Global Bond Markets
The past 3 decades have seen a strong bull market for US fixed income investors, a trend traced back to 1981 when Fed Chairman Volker raised the Fed Funds rate to a record 20% to fight off double-digit inflation. The Fed made it clear in the May FOMC meeting that quantitative easing will continue until unemployment lowers to 6.5% or projected inflation reaches 2.5%. Despite this, most economists in a recent Bloomberg survey believe US treasury yields will rise over the next 18 months, with median forecasts for 10-year yields at 2.20% by the end of 2013.
The Eurozone continues to struggle with austerity measures and its inability to service its massive debt. The ECB recently cut its benchmark rate to a record low of 0.5% to help its battered economies, a move largely seen as ineffective by markets. Investors expect ECB President Draghi to use more aggressive tools such as quantitative easing in order to stimulate real growth, instead of merely continuing the "extend and pretend" game. As such, the Eurozone continues to be mired in recession until more drastic measures are taken by monetary authorities. 10-year yields for France, Germany, Italy, Spain, and Portugal remain largely unchanged at 1.837%, 1.268%, 3.877%, 4.165%, and 5.366%, respectively. Yields are expected to be anchored in the near future, although high yield bonds continue to be an attractive source of return.
Prime Minister Shinzo Abe has been pursuing an aggressive monetary policy to fight deflation and lift Japan out of a two-decade long recession. The BOJ plans to double Japan's monetary base over the next two years in an attempt to reach an inflation target of 2%. Yields continue to remain suppressed, with the 10-year at 0.590%. With little room for price appreciation and low yields expected to persist for some time, investors have reallocated to other fixed income markets in search of higher yields.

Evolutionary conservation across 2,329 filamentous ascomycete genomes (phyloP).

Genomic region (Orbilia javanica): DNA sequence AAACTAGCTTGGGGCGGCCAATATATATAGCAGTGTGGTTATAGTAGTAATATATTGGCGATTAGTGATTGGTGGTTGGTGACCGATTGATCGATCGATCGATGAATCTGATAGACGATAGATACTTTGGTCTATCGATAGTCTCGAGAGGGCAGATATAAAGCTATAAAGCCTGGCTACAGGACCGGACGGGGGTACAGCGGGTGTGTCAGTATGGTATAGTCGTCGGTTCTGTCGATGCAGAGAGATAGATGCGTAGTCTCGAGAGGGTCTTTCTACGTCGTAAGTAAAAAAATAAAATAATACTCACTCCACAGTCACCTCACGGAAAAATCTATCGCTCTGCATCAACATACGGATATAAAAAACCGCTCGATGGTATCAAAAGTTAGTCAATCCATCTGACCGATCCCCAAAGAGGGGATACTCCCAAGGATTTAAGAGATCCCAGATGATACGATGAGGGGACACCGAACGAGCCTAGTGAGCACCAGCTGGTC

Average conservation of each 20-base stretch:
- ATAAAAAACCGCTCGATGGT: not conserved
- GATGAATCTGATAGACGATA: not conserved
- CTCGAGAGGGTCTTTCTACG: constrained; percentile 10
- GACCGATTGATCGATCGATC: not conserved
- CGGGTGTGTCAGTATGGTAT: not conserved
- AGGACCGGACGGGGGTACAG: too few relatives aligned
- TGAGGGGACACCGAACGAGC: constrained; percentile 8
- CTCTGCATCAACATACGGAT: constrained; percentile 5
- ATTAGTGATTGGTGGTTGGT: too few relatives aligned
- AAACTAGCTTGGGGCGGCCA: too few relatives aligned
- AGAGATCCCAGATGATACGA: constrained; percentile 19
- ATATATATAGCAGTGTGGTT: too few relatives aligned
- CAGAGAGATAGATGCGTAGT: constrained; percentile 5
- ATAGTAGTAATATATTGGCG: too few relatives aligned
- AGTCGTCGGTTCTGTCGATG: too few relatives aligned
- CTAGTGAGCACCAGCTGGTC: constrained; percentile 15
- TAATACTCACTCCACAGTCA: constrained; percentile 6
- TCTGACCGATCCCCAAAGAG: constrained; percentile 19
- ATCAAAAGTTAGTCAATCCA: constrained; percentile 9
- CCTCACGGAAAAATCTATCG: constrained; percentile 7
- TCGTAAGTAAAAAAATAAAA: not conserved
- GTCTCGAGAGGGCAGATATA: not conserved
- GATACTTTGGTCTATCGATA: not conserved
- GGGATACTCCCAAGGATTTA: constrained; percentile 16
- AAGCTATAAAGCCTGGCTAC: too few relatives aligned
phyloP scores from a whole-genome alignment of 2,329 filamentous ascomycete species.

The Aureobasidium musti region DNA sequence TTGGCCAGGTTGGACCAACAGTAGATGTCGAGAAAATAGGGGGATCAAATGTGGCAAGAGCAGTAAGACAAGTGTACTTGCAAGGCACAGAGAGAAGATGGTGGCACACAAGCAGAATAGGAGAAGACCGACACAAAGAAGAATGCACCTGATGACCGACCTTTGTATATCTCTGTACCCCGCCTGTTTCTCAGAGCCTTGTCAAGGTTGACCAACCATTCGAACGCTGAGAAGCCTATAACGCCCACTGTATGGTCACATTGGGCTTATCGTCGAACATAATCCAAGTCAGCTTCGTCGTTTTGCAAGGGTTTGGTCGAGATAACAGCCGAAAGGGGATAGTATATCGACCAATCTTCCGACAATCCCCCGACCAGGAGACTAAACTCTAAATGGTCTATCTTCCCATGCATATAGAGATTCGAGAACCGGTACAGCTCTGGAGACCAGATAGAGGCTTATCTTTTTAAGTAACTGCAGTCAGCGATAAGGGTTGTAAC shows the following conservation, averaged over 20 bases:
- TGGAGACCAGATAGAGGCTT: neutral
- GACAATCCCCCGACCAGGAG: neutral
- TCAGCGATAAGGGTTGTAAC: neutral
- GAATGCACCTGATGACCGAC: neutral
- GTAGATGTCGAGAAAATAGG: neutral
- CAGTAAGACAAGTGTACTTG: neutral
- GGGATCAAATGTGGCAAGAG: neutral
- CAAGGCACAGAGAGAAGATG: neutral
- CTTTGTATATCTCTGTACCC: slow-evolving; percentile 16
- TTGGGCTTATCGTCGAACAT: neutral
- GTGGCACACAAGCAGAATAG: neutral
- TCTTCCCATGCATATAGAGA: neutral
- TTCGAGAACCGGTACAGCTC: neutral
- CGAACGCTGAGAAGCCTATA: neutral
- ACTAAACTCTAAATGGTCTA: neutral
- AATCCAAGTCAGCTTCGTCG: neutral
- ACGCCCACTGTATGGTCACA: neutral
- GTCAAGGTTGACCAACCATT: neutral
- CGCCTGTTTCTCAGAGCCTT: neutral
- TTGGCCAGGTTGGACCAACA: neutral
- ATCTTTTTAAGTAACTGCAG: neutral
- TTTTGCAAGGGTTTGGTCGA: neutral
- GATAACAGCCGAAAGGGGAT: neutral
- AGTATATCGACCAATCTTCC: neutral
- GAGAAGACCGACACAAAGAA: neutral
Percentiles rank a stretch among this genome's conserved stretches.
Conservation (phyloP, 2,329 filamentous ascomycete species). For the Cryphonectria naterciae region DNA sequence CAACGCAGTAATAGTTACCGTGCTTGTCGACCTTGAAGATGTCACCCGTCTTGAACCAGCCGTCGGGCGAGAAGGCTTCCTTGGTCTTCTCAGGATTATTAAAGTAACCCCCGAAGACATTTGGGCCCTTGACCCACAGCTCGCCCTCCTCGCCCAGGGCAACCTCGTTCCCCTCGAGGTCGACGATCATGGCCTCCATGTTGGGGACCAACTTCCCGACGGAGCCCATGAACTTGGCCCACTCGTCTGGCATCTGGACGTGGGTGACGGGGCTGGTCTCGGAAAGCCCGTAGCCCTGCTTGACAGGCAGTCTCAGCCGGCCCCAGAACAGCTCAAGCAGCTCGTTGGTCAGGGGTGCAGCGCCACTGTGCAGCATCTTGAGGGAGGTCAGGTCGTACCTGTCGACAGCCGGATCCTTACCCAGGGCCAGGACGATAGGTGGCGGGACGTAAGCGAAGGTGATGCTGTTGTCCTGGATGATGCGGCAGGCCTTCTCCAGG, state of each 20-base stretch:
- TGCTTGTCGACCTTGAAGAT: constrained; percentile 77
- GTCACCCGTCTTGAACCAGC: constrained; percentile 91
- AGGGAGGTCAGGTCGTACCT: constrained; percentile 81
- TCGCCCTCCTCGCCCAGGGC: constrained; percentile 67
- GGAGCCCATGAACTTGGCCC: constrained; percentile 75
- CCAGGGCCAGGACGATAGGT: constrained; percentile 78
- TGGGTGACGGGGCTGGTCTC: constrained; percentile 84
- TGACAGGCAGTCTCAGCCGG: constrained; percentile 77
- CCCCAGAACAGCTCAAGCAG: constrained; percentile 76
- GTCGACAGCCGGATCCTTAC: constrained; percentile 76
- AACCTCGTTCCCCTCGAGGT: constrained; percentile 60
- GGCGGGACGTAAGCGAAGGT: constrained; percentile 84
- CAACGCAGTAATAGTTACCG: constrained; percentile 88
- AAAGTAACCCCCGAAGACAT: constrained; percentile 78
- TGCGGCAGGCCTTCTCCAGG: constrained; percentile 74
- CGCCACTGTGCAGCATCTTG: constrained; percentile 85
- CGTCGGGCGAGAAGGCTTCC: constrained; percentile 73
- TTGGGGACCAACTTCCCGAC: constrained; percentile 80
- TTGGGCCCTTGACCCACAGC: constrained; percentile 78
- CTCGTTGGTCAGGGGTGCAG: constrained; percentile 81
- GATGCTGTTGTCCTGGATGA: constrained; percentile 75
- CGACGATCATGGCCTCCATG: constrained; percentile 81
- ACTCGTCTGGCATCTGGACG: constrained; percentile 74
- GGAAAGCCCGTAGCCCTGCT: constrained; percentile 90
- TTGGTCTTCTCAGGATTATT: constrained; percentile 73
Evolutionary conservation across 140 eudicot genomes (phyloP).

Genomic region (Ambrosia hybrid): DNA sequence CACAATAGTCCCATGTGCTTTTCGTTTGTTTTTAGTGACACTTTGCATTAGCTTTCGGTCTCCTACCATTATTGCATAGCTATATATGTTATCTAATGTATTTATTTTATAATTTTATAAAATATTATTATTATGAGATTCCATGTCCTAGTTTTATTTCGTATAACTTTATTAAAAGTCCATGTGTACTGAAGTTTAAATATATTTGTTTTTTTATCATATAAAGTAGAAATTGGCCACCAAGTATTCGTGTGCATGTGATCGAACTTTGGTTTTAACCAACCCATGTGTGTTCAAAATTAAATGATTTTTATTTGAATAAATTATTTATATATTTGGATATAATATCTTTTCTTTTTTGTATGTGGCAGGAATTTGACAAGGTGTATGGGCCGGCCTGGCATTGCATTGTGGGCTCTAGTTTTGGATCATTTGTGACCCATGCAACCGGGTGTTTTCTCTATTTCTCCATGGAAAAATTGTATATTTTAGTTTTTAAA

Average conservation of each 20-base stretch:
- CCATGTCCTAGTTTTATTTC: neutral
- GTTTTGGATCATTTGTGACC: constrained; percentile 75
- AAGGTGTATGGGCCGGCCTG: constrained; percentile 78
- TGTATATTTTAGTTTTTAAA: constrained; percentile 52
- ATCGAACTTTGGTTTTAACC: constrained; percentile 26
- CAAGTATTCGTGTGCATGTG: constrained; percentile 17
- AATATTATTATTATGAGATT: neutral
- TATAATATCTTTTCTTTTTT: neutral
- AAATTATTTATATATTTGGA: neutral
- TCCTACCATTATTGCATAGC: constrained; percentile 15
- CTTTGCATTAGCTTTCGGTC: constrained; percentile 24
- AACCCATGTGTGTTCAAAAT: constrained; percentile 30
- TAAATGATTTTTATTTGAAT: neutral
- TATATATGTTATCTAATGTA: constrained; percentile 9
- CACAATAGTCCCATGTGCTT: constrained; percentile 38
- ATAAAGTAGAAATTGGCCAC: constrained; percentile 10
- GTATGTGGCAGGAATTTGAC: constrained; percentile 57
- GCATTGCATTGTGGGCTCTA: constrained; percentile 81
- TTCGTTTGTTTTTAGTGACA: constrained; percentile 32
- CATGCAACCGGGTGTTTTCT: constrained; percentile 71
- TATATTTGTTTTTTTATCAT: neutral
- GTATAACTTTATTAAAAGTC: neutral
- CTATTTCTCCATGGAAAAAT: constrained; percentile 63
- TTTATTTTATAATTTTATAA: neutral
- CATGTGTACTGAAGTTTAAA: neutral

Chinese capital markets are opening up and creating new opportunities for investors, although the RMB remains restricted by the government. The onshore bond market, traditionally dominated by government securities, has recently seen significant issuances of domestic corporate bonds. The less restricted offshore bond market has grown larger than $185 bil and is rapidly becoming a major driving force in the Asian bond market. With the RMB poised to become the world's third largest reserve currency within 10 years, it's clear that China is becoming a significant factor in global bond markets.
Strategies for Rising Interest Rates
Several strategies can be used to mitigate interest rate risk in an environment of rising rates. One method is a sector allocation tradeoff, in which duration is replaced with credit risk (ex: allocating from Barclays Aggregate Index to US Corporates). Credit spreads are negatively correlated with interest rates, and spreads will narrow as rates rise. This strategy works best in a consistent bull market, as credit risk is highly correlated with equity performance during a selloff.
Another strategy is to maintain overall exposure targets while shifting allocations to shorter duration securities. This involves replacing longer maturity securities with shorter ones in a specific ratio determined by relative durations. An understanding of how a higher interest rate environment might evolve is especially important, as switching to shorter duration too early will cause underperformance from missing out on additional yield.
A third strategy involves combining existing duration with an interest rate hedge overlay. The hedge can be achieved by shorting portfolio duration using US treasuries or treasury futures. While this offers a symmetric payoff, the negative carry can be quite costly. An alternative to this would be a payer swaption (pay fixed, receive floating) that pays off if interest rates rise sufficiently. Similar to insurance, a swaption strategy would offer an asymmetric payoff.
Disclosure: I have no positions in any stocks mentioned, and no plans to initiate any positions within the next 72 hours.